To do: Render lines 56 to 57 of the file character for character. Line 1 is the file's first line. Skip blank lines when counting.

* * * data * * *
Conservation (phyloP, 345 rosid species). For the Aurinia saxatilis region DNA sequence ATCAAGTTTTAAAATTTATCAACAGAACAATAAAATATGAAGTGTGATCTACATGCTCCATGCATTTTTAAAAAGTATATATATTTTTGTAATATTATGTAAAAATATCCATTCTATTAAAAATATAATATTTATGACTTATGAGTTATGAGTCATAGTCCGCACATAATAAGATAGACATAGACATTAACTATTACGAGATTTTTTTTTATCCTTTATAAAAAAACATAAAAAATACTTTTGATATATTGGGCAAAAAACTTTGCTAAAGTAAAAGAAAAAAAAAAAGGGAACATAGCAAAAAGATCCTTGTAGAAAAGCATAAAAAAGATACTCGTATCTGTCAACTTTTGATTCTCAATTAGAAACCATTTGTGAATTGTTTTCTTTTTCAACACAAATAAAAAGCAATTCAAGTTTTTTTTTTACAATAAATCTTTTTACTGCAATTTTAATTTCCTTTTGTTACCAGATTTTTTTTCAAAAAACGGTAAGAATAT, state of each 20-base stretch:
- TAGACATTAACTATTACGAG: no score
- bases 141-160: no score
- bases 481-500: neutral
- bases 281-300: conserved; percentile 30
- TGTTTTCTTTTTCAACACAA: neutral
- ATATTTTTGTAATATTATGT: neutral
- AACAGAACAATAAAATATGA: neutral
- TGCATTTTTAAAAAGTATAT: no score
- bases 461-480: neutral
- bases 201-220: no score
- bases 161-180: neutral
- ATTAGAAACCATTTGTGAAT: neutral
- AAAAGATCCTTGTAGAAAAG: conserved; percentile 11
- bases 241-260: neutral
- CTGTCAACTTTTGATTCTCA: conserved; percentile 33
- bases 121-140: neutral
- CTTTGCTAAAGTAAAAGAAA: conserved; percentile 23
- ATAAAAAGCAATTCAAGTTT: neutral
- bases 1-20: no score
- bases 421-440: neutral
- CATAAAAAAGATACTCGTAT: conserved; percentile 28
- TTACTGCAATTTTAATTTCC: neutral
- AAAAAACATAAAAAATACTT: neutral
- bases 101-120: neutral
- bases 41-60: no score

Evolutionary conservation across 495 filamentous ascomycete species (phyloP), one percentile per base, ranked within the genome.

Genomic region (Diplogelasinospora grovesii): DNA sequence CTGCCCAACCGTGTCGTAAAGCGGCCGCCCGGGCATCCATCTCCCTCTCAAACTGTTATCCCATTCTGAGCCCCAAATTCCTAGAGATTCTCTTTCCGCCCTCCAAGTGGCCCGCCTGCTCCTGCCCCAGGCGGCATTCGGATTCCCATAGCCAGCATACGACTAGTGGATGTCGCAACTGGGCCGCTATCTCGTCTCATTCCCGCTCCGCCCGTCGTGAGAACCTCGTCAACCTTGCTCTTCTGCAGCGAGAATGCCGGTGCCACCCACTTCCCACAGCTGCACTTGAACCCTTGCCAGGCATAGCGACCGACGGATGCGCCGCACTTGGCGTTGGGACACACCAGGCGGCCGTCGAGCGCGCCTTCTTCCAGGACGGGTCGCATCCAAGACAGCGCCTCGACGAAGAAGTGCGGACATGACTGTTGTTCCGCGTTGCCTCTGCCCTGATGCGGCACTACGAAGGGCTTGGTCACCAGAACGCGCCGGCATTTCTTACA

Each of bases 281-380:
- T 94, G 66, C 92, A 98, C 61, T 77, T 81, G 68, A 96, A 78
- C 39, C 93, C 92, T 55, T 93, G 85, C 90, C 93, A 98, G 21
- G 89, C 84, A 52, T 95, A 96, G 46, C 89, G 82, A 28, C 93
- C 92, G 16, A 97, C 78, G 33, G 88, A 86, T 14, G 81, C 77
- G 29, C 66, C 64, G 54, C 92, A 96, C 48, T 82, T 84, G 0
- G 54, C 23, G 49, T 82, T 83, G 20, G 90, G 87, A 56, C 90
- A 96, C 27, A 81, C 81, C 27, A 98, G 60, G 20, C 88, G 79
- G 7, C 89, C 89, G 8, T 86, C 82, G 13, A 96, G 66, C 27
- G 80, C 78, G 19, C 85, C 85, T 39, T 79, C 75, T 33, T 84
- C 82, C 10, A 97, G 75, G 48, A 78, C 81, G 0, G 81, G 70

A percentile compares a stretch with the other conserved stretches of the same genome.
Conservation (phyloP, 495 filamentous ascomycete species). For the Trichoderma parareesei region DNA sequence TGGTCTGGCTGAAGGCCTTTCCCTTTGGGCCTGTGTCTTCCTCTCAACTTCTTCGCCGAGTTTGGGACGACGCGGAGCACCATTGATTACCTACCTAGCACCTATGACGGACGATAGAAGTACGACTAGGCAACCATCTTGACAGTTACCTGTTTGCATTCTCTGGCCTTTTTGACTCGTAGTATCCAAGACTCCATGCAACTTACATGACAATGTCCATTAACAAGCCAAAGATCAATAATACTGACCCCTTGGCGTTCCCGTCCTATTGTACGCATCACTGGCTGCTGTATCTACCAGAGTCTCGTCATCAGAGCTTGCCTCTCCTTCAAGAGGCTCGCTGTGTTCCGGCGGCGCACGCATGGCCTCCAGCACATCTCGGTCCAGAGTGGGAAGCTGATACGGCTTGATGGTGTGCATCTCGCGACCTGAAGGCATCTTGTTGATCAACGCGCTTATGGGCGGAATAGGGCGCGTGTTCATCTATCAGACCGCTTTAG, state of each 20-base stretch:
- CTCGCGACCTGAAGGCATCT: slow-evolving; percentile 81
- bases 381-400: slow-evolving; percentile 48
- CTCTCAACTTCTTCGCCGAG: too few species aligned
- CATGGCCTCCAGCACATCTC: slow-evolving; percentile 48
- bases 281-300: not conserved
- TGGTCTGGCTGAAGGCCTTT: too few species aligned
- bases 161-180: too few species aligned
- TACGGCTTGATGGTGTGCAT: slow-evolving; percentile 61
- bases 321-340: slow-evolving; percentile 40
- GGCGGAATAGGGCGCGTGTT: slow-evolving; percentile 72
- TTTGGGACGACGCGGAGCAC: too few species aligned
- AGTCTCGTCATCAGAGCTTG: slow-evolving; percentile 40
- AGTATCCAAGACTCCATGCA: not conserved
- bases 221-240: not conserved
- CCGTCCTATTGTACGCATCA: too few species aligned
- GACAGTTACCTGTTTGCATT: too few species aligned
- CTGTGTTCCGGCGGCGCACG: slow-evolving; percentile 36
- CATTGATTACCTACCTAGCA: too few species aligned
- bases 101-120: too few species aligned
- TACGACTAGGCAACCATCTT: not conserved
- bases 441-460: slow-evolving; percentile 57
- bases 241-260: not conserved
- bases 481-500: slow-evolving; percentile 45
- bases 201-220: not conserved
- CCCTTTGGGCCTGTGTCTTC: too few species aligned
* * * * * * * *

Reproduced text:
- CCGTCCTATTGTACGCATCA: too few species aligned
- GACAGTTACCTGTTTGCATT: too few species aligned